Aipysurus eydouxii (GRAY, 1849)
Can you confirm these amateur observations of Aipysurus eydouxii?
|Higher Taxa||Elapidae (Hydrophiinae), Colubroidea, Caenophidia, Alethinophidia, Serpentes, Squamata (snakes)|
|Common Names||E: Spine-tailed seasnake|
|Synonym||Tomogaster eydouxii GRAY 1849: 59|
Thalassophis anguillaeformis SCHMIDT 1852
Thalassophis muraeneformis SCHMIDT 1852
Thalassophis muraenaeformis [sic] SCHMIDT 1852 (fide HALLERMANN 1998)
Aipysurus margaritophorus BLEEKER 1858
Aipysurus eydouxi — SMEDLEY 1931: 54
Aepyurus [sic] eydouxii — SMITH 1943: 445
Aipysurus eydouxii — MURPHY, COX & VORIS 1999
Aipysurus eydouxii — COGGER 2000: 702
Aipysurus eydouxii — NGUYEN et al. 2009
Aipysurus eydouxii — WALLACH et al. 2014: 22
|Distribution||South Chinese Sea, |
Gulf of Thailand, Cambodia, Indonesia (Borneo), W Malaysia, Vietnam, New Guinea, Singapore,
Australia (Thursday Island, Torres Strait)
Type locality: Indian Ocean
|Types||Holotype: BMNH 1922.214.171.124, formerly MNHN.|
|Diagnosis||Diagnostic characters: Maxillary bone extending forward beyond palatine. Large ventrals, each being at least three times as broad as the adjacent body scales. Scale rows around neck 15–17; scale rows around body 17; 124– 155 ventrals, slightly notched on posterior border. Maxillary teeth behind fangs 7–12 and very small. Colouration: Body brownish or olive green above, paler below, with yellow or pale brown irregular bands, which may expand laterally and break up ventrally. Scales within bands usually with dark margins.|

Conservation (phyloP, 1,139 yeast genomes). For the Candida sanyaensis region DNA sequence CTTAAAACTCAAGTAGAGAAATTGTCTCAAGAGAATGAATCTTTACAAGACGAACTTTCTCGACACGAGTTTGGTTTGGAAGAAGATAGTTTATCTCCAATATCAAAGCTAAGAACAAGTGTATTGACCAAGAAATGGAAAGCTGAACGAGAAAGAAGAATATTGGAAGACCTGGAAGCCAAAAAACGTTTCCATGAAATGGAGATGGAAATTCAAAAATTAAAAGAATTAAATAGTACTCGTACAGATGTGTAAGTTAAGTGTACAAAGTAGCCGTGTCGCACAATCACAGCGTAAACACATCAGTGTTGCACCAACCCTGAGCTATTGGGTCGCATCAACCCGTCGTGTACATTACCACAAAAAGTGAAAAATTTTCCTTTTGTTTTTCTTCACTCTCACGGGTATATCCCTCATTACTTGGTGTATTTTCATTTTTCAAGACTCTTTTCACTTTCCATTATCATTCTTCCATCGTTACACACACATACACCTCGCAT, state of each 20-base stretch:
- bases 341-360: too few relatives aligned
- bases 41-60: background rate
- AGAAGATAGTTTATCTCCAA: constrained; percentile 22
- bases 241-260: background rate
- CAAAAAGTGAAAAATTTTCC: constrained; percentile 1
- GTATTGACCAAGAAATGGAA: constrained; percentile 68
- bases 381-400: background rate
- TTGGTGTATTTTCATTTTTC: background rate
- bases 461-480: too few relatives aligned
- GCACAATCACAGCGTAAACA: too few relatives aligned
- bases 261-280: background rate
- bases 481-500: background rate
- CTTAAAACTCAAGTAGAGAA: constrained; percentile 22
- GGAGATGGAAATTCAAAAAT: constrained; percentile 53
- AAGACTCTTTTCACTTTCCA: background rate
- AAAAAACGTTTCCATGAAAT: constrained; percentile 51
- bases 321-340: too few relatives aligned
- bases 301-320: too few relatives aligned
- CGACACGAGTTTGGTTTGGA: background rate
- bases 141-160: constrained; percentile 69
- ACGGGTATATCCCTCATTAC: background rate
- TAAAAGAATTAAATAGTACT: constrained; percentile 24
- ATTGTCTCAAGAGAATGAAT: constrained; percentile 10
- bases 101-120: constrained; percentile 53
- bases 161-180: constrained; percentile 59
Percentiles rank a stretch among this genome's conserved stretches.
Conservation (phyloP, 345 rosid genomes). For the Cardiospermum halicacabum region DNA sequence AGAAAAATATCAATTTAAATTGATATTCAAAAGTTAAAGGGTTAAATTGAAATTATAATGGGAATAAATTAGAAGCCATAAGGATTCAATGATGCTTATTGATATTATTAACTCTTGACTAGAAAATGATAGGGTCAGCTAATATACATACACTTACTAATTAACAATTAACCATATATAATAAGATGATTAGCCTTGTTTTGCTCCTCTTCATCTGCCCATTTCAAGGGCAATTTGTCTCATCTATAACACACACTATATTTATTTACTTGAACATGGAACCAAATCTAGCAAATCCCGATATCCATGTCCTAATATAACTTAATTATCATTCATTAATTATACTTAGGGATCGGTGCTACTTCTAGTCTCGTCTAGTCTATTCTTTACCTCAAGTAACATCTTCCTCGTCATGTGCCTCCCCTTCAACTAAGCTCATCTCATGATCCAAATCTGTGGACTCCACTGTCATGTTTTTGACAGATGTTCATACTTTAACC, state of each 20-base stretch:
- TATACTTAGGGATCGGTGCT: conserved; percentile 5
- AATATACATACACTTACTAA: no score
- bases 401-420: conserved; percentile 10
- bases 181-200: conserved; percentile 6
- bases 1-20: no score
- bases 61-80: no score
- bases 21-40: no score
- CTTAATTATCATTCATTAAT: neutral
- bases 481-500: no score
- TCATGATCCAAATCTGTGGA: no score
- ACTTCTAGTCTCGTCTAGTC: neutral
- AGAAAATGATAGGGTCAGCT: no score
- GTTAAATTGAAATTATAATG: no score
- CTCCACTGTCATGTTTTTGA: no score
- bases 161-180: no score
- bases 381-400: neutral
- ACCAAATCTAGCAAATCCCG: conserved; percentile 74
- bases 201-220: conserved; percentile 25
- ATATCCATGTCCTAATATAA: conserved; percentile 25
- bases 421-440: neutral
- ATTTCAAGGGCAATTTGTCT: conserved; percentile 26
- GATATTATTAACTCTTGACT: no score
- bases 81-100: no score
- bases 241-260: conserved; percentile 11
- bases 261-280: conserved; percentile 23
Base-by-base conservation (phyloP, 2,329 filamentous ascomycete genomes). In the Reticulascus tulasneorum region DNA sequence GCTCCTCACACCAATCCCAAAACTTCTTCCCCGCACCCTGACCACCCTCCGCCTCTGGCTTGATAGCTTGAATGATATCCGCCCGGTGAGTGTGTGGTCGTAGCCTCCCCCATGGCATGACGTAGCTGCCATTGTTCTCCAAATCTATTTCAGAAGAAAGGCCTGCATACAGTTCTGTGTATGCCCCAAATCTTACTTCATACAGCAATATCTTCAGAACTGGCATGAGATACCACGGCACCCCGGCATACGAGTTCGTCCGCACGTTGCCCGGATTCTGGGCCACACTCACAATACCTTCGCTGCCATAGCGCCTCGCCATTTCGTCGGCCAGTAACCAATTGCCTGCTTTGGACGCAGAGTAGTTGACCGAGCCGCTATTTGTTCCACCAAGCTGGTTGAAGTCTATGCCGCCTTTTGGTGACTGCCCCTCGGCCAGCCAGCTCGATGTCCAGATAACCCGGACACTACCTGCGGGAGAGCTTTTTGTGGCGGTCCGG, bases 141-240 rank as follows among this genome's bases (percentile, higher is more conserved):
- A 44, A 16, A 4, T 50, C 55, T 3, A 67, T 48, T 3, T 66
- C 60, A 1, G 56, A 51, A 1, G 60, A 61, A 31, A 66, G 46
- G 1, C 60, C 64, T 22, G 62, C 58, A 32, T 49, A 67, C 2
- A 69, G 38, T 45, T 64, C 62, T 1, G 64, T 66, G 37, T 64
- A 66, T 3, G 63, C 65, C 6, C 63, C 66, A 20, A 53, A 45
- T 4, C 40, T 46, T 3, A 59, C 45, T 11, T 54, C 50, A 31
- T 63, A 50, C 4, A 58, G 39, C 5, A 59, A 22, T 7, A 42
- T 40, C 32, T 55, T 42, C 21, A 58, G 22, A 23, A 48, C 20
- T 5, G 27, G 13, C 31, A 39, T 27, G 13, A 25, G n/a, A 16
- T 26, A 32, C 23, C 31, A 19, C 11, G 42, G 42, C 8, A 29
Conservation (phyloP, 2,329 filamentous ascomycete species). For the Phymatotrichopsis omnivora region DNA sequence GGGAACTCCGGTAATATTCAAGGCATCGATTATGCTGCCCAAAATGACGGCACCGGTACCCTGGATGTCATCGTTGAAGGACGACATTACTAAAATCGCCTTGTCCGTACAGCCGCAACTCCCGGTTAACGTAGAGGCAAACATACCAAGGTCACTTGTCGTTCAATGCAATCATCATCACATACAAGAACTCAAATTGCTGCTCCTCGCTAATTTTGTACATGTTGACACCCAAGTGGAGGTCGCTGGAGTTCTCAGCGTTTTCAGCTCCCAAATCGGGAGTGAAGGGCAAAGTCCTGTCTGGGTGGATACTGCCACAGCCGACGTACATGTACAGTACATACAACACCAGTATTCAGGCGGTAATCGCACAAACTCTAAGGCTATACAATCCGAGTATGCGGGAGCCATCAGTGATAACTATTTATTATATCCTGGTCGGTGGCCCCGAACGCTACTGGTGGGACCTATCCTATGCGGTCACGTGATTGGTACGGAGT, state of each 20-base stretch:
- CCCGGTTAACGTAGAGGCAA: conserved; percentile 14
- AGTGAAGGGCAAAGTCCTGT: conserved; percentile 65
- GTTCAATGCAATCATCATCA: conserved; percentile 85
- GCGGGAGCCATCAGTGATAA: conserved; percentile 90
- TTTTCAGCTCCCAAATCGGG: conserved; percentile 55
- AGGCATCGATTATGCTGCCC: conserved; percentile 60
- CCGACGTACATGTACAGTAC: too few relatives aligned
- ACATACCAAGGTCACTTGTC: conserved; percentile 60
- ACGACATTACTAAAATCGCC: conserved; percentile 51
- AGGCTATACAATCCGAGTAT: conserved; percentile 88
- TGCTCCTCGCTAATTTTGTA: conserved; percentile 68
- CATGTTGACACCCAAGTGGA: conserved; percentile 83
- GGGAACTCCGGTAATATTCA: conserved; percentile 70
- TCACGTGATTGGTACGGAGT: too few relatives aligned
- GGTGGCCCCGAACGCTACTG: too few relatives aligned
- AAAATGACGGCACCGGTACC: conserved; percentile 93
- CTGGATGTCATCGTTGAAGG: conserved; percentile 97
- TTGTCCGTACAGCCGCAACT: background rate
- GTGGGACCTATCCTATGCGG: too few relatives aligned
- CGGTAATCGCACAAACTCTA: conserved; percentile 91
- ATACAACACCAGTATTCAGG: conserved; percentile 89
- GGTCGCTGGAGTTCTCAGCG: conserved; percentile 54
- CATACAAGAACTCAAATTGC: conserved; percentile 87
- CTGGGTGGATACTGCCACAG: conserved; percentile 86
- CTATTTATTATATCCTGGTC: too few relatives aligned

Synonymy after COGGER 1983. Note that Australian populations are now called Aipysurus mosaicus SANDERS et al. 2012.
Distribution: Boulenger (1896) lists this species for the Philippines but no specimens have been collected to confirm this claim [SANDERS et al. 2012]. Not listed by Zhao 2006 for China.
Habitat: marine and freshwater (Rasmussen et al. 2001).
Diet: feeds almost exclusively on fish eggs.
|Etymology||Named after Joseph Fortune Theodore Eydoux (1802-1841), a French naturalist who became a naval surgeon (1821). He was a member of the crew of La Bonite,which circumnavigated the globe (1836-1837) just after Charles Darwin returned.|
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